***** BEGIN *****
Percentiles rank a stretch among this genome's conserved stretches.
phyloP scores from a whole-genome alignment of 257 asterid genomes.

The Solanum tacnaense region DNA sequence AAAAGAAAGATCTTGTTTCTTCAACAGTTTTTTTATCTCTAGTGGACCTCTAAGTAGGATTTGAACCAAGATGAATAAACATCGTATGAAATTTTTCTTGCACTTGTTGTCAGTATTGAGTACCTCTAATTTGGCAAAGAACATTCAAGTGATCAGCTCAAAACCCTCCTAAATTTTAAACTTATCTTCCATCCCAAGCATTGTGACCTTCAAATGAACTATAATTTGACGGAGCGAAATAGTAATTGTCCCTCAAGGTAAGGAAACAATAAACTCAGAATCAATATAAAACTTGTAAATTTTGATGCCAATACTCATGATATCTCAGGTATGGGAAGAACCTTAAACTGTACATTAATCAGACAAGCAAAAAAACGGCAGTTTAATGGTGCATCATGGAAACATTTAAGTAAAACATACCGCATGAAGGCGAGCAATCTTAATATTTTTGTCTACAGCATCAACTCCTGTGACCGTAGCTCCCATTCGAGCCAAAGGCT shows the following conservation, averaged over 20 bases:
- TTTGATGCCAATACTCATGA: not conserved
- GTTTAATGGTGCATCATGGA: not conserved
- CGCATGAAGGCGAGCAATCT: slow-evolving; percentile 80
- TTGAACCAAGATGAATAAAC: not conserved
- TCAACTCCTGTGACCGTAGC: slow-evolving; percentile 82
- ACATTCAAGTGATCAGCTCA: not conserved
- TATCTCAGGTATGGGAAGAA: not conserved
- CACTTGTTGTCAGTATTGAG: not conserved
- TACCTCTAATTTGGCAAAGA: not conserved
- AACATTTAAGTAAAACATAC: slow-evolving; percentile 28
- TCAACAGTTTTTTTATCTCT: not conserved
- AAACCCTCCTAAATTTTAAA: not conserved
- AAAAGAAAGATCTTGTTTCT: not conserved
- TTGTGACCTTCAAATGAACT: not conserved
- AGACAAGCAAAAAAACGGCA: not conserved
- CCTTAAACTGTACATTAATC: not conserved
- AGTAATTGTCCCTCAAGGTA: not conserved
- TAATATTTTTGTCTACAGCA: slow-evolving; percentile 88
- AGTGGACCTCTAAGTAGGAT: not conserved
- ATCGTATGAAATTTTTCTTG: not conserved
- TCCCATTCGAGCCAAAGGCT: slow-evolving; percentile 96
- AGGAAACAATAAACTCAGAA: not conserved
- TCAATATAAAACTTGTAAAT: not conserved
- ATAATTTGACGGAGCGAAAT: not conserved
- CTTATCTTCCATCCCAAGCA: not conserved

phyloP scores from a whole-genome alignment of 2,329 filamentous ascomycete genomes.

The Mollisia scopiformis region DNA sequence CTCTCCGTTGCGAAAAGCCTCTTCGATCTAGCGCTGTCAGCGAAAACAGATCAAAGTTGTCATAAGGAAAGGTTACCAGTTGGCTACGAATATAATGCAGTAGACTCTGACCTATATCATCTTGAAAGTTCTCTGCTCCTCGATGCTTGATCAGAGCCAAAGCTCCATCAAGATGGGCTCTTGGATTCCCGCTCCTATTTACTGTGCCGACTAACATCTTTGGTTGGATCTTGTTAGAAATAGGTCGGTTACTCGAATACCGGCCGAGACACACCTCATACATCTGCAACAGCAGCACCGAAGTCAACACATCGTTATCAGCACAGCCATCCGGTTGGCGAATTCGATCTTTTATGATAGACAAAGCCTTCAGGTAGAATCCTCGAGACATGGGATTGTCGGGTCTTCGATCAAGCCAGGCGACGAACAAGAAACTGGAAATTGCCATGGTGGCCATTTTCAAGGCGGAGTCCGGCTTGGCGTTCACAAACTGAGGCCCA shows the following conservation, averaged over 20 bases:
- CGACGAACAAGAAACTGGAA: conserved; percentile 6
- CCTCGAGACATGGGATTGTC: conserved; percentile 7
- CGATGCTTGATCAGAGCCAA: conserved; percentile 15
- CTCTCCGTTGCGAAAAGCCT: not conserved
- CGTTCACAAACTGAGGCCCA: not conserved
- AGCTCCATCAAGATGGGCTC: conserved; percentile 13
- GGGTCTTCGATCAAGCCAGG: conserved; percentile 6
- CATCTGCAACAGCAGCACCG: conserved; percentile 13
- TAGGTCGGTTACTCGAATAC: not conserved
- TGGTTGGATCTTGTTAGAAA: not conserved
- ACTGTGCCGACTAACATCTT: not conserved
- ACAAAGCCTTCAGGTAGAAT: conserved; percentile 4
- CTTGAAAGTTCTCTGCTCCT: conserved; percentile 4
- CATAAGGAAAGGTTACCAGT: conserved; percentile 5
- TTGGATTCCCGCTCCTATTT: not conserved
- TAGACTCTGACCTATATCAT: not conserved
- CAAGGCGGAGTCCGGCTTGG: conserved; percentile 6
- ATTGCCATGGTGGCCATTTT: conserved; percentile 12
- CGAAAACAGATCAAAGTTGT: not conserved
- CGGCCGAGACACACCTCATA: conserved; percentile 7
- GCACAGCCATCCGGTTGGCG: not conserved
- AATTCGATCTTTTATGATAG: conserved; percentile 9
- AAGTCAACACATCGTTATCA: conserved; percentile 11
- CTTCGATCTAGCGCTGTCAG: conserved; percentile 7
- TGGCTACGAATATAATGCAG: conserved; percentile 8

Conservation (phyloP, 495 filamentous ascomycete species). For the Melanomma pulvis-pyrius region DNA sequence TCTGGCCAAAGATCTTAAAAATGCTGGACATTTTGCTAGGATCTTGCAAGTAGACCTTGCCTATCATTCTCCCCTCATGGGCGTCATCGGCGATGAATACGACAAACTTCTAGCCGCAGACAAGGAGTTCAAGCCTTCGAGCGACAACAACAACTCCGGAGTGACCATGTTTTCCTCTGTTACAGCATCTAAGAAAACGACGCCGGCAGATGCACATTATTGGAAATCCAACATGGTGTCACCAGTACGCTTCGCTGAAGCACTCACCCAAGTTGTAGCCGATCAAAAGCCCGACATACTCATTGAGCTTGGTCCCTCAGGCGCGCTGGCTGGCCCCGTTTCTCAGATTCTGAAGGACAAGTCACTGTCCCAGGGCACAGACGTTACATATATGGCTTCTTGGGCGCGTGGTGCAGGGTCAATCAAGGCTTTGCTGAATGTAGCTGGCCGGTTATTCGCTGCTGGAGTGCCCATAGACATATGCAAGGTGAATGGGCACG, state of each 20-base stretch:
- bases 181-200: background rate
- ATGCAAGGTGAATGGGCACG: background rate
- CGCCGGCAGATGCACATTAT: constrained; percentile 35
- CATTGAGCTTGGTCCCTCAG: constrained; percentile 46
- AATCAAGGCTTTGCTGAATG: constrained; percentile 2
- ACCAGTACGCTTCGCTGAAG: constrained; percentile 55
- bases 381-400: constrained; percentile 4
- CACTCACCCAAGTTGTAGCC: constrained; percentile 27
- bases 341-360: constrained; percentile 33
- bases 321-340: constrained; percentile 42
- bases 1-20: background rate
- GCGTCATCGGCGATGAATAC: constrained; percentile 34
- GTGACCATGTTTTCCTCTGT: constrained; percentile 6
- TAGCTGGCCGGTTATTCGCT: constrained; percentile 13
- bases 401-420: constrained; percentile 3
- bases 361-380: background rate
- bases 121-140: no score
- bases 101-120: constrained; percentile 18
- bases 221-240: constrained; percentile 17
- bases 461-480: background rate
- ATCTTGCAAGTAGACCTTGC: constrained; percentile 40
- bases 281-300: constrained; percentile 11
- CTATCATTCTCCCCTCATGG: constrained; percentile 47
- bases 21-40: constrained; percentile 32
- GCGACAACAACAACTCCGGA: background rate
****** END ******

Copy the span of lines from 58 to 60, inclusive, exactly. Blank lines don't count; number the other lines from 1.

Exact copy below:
- ATGCAAGGTGAATGGGCACG: background rate
- CGCCGGCAGATGCACATTAT: constrained; percentile 35
- CATTGAGCTTGGTCCCTCAG: constrained; percentile 46